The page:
• That said, there’s still no cure, and once acquired, HIV/AIDS can wreak havoc on your immune system. But in its early stages, HIV is fairly asymptomatic. 
    • Most people with HIV receive antiretroviral therapy to suppress the virus, both to prevent transmission and sustain a high quality of life. 
    • Today rates vary, but tend to be evenly spread among vulva owners and penis owners. 

Note: STI’s do not equal a sexual death sentence! Listen to my episode “Hot Sex with STI’s w/ Dr. Ina Park” to hear about navigating partnered sex when you’ve got an STI.

Now that you’re well-informed on STI’s and how they show up in the body, let’s talk about how you can not get them.

How can I prevent an STI?

Several ways. They include:

  • Condoms on penis owners: When used perfectly, condoms on penis owners are estimated to be 98 percent effective. SKYN has tons of options
  • Condoms on vulva owners: When used perfectly, condoms on vulva owners are estimated to be 95 percent effective. Check them out from FC2, currently the only FDA-approved female condom brand.
  • Condoms + lube: Using lube is highly recommended as it prevents tears in the delicate skin of your genitals, and tears in the condom. This goes a long way in reducing STI risk, and as far as lubes go, I recommend Playground to everyone I know.
  • Dental dams: To prevent STI spread from oral sex. Harmony is a popular option.
  • Other forms of sex: As we expand our definition of “sex” to go beyond penis-in-vulva penetration, there’s plenty of sex you can have that doesn’t involve trading sexual fluids (which is how STI’s are contracted). Mutual masturbation, phone or video sex, sensual massage, finger stimulation: the list goes on! I’ve got plenty of ideas for  “alternative sex acts” on this episode.
  • Talking to your partners: Another easy way to prevent STI transmission? Talk to your partners, and ask if they’ve been tested. Or better yet? Get tested together!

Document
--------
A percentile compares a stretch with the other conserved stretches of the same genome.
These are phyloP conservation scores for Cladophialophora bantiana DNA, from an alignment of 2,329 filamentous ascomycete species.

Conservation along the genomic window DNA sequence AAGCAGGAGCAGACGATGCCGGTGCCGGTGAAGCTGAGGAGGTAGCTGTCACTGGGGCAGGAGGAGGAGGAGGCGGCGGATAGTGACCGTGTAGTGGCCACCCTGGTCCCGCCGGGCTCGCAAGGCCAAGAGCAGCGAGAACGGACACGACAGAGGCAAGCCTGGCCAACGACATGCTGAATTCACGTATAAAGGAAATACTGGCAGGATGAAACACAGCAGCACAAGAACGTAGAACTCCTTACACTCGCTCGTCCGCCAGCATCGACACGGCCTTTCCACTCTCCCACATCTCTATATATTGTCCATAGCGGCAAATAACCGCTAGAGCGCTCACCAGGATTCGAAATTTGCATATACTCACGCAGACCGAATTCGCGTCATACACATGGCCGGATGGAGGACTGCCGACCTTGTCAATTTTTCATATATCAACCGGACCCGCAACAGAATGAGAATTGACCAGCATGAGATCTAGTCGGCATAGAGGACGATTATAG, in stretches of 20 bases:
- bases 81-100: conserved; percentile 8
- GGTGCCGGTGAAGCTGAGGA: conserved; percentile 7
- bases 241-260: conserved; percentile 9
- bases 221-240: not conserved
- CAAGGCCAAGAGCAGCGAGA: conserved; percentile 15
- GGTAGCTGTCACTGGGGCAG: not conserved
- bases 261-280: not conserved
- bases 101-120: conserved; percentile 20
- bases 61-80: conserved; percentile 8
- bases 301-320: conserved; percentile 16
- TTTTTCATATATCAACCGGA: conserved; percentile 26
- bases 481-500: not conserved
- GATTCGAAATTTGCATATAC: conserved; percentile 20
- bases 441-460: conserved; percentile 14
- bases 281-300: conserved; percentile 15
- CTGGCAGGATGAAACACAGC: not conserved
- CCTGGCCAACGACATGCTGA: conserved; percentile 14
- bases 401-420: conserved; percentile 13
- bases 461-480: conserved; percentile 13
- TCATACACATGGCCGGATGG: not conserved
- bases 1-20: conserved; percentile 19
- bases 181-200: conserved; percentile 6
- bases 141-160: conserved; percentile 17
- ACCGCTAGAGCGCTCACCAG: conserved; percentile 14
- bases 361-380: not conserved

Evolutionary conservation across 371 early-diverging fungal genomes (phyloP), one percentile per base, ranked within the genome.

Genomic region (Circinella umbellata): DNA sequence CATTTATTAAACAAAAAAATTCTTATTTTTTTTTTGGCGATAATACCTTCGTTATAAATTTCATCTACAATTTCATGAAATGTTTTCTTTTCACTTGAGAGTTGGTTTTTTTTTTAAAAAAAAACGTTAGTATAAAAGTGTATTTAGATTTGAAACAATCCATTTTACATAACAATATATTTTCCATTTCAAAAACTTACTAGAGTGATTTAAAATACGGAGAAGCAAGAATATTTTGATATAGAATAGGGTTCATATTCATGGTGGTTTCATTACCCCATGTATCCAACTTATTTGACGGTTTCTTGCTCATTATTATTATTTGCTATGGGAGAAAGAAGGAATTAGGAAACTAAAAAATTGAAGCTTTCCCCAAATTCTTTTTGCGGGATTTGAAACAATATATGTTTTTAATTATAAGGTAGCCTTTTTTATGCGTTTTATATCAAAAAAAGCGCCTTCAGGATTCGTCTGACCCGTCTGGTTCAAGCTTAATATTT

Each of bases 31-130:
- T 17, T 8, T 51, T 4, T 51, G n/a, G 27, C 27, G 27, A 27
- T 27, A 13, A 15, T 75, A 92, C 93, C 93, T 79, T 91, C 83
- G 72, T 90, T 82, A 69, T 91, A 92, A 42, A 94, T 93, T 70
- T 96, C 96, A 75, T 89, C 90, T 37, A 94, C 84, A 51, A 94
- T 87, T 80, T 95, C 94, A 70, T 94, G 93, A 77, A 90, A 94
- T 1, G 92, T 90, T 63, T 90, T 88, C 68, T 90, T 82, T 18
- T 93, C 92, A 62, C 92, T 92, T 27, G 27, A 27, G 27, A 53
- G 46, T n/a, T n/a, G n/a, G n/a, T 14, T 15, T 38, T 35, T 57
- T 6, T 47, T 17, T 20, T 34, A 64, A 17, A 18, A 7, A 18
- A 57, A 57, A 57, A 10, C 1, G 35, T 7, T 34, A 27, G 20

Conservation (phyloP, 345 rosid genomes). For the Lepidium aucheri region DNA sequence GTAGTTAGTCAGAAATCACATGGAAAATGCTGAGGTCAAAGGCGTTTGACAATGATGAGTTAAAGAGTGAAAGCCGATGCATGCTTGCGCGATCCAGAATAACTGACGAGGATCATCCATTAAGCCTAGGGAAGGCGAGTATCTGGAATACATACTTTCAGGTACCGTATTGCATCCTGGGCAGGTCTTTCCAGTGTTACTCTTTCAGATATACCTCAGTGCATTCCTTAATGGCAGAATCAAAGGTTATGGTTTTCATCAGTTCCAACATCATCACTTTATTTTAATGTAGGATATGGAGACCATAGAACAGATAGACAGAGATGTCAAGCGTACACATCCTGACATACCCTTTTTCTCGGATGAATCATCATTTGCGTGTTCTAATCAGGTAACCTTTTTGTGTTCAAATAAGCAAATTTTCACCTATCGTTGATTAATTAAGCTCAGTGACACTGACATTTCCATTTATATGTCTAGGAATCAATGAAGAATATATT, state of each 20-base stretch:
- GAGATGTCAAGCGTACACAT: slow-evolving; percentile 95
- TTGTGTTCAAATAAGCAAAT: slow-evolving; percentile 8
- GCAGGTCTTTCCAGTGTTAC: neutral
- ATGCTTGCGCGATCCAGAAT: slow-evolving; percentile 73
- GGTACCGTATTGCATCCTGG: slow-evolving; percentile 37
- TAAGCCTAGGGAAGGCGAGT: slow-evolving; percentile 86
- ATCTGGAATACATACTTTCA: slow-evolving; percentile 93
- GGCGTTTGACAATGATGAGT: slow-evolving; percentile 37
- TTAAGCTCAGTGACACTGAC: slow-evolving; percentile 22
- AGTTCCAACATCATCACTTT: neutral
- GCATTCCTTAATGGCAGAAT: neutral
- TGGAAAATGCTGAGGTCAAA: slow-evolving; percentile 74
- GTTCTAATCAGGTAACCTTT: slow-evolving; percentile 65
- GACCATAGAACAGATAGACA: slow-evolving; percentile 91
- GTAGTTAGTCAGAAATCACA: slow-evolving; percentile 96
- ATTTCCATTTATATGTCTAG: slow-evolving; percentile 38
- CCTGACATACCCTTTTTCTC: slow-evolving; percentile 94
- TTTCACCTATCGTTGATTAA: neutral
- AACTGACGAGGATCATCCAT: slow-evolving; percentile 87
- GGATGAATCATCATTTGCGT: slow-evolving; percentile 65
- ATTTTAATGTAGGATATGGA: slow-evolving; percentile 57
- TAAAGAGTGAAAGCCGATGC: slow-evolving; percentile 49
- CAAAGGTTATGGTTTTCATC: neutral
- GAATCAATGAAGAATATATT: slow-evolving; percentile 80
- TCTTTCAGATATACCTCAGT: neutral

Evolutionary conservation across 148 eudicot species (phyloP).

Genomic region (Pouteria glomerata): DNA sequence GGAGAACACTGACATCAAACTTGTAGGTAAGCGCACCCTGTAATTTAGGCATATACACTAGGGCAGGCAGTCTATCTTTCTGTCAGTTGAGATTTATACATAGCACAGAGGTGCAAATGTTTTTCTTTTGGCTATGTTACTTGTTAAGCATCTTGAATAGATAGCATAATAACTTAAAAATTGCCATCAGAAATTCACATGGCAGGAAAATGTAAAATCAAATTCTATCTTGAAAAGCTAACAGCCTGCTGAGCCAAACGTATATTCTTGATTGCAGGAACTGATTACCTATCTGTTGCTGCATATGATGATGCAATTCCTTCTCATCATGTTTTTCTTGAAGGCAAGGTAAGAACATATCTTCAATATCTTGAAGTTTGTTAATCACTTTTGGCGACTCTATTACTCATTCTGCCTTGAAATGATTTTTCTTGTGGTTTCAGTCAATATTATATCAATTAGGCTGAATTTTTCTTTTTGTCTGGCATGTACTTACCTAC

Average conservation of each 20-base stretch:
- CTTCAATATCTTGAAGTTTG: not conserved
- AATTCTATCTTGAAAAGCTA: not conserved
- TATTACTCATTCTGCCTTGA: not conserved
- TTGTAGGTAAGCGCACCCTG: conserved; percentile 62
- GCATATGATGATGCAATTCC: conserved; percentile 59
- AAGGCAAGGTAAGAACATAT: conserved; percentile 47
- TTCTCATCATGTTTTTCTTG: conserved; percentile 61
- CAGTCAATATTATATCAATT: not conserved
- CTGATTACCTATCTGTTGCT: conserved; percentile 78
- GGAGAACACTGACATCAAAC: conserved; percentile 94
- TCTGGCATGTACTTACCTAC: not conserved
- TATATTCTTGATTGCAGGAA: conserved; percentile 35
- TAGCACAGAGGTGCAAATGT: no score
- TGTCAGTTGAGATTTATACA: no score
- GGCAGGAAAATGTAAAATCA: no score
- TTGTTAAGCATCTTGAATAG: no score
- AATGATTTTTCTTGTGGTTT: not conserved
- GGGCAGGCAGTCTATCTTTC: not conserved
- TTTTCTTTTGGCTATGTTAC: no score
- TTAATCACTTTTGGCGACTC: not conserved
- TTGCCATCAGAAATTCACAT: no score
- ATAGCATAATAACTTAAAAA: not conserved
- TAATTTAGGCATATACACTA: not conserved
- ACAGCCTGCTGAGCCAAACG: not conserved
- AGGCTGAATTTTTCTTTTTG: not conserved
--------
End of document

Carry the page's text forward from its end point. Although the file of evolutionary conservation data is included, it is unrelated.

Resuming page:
How do I know if I’ve got an STI?

You can do regular self-checks for symptoms (namely, suspicious bumps around your genitals, anus or mouth). But the only surefire way to know is targeted STI testing. For that, you can opt for:

  • In-office testing: Since so many STI’s don’t have symptoms, a full annual screening from your care provider is a great idea. 
  • At-home testing: At-home tests for STI’s are increasingly available, like these from Everlywell

That’s the lowdown on STI’s, now let’s talk about the other big component of safe sex: pregnancy prevention, if you’re not looking to have a baby.

How does unplanned pregnancy happen?

Maybe it seems obvious: sperm fertilizes an egg, duh. But it’s worth going over the basics, because even if you think you’re being careful, unplanned pregnancies happen all the time. Here’s the deal

  • Eggs live in the ovaries, but only a few eggs mature each month. 
  • About halfway through a menstrual cycle, one mature egg leaves the ovary — called ovulation — and travels through the fallopian tube towards the uterus.
  • The egg remains there for 12-24 hours, slowly moving through the fallopian tube.
  • Sperm gets in the vagina, swims up the cervix, and with the help of the uterus moves towards the fallopian tubes.
  • If a mature egg and a sperm are in the fallopian tubes together, they can join to initiate fertilization. 
  • Fertilization does not happen right away. Since sperm can remain in the uterus and fallopian tube for up to 6 days after sex, there’s up to 6 days between sex and fertilization.
  • Most penis owners have the ability to conceive their entire life. 
  • Most vulva owners will stop being able to conceive as they approach menopause, typically late 40s to early 50s.

While no form of birth control is 100% effective, a lot of it is pretty close! So let’s take a look at options.